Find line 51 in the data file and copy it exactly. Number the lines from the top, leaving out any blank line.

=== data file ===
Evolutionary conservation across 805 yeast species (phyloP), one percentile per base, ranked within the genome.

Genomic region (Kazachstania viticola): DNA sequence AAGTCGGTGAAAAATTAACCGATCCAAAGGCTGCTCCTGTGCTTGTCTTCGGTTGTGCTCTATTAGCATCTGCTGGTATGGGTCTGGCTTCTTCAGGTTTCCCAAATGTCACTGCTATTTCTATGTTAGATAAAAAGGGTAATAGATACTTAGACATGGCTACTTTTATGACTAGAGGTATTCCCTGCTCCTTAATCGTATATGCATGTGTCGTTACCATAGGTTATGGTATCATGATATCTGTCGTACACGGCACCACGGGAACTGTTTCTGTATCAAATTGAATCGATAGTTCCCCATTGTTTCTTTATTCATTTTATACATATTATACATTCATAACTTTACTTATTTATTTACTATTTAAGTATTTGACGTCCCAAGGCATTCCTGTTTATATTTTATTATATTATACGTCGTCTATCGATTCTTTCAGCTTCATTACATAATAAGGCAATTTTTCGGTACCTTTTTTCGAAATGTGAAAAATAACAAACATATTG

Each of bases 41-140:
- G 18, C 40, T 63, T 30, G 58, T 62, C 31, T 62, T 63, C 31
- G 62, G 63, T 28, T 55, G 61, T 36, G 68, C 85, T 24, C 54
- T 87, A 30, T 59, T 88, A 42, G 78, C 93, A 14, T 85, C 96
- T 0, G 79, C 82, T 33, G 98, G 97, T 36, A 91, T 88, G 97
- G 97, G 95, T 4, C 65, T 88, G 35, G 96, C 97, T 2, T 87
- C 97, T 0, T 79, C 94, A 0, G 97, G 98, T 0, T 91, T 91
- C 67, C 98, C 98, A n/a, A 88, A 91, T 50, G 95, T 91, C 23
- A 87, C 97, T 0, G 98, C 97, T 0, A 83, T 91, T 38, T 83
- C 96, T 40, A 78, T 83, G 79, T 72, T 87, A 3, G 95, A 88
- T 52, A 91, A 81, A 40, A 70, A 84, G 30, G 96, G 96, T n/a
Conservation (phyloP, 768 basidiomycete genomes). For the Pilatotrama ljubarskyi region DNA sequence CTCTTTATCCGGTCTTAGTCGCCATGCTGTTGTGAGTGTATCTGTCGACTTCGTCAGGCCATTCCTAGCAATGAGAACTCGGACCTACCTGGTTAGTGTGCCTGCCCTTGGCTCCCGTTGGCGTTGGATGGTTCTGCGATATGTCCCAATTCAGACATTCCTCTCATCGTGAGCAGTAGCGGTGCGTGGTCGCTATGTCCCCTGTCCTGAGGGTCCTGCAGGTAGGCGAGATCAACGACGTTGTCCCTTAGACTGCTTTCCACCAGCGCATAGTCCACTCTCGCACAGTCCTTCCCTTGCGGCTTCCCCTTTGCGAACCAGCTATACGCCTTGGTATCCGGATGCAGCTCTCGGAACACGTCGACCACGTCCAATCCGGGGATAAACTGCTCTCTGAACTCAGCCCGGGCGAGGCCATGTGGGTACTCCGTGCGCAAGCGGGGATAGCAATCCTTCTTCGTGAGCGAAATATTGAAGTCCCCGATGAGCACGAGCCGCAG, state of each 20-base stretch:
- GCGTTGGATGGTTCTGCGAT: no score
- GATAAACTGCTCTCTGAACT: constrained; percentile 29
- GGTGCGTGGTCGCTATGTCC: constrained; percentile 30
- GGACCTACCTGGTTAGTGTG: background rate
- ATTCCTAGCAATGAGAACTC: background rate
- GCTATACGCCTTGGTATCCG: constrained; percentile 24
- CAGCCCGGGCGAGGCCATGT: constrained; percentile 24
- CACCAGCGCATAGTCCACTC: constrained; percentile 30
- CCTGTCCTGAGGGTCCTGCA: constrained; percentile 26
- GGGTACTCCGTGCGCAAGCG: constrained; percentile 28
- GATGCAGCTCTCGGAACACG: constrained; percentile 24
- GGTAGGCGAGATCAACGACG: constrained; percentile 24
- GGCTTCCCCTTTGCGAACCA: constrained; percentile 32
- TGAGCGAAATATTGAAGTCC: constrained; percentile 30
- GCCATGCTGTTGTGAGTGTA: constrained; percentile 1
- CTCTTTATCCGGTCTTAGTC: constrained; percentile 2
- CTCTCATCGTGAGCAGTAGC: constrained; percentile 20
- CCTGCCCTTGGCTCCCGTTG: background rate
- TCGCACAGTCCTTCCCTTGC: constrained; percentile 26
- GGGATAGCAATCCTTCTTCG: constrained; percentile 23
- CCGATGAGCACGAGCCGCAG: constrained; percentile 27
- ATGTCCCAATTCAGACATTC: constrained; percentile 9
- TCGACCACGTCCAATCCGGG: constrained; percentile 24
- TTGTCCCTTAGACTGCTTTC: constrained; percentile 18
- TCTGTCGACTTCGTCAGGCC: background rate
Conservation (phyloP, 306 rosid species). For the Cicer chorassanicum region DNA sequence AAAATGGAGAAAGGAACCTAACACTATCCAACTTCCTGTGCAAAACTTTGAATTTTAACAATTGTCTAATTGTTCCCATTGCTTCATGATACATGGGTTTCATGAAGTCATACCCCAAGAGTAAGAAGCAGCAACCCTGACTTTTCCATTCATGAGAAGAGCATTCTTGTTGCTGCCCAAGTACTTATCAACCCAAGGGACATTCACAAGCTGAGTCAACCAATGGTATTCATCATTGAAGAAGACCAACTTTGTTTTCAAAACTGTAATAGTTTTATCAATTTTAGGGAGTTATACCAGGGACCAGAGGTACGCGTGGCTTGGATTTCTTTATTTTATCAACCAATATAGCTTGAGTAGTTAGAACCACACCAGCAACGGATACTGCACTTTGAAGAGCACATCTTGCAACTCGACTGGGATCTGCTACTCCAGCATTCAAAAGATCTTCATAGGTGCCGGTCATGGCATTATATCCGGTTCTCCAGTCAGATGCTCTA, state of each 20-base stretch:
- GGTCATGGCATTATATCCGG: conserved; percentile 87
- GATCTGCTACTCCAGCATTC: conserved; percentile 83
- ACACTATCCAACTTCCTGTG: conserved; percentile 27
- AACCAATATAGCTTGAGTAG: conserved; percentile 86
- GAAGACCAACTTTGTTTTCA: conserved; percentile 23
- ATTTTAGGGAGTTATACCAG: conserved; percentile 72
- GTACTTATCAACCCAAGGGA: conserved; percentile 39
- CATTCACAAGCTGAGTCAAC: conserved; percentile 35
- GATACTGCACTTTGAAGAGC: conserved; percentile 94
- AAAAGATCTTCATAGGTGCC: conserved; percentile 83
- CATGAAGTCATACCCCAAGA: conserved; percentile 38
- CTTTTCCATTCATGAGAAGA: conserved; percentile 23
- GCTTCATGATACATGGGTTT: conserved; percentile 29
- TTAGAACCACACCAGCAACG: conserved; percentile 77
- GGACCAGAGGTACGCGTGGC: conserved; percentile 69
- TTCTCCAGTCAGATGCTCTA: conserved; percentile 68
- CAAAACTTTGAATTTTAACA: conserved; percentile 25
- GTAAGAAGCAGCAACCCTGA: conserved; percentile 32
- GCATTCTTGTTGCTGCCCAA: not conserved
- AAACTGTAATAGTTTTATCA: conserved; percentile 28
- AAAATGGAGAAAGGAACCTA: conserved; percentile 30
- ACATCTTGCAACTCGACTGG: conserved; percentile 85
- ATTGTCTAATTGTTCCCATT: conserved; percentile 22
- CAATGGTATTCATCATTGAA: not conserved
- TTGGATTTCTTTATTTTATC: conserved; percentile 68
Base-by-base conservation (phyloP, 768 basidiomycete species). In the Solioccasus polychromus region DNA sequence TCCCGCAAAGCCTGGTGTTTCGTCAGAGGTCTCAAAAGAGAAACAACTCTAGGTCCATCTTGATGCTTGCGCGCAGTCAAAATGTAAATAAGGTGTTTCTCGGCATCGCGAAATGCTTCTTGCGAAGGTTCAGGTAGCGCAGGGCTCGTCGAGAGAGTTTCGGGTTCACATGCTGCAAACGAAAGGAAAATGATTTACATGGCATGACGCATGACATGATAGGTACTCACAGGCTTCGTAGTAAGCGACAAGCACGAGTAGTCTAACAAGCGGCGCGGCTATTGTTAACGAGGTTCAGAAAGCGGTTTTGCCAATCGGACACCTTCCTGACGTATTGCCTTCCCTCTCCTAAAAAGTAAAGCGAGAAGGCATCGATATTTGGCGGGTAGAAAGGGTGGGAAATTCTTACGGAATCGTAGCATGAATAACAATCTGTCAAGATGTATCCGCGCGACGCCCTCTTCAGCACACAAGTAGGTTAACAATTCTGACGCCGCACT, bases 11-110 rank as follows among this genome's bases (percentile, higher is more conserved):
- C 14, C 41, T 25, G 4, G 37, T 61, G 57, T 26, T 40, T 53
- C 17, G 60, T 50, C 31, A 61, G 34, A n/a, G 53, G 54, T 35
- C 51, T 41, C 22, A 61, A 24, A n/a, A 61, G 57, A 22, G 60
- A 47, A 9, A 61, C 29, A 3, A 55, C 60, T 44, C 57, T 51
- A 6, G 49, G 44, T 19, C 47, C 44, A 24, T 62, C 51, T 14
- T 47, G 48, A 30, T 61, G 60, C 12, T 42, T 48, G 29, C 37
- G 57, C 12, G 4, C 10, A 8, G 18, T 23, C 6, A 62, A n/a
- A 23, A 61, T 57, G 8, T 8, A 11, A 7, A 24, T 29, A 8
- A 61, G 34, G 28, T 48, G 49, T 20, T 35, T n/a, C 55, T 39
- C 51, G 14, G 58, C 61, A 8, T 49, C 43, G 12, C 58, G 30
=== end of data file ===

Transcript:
- CATGAAGTCATACCCCAAGA: conserved; percentile 38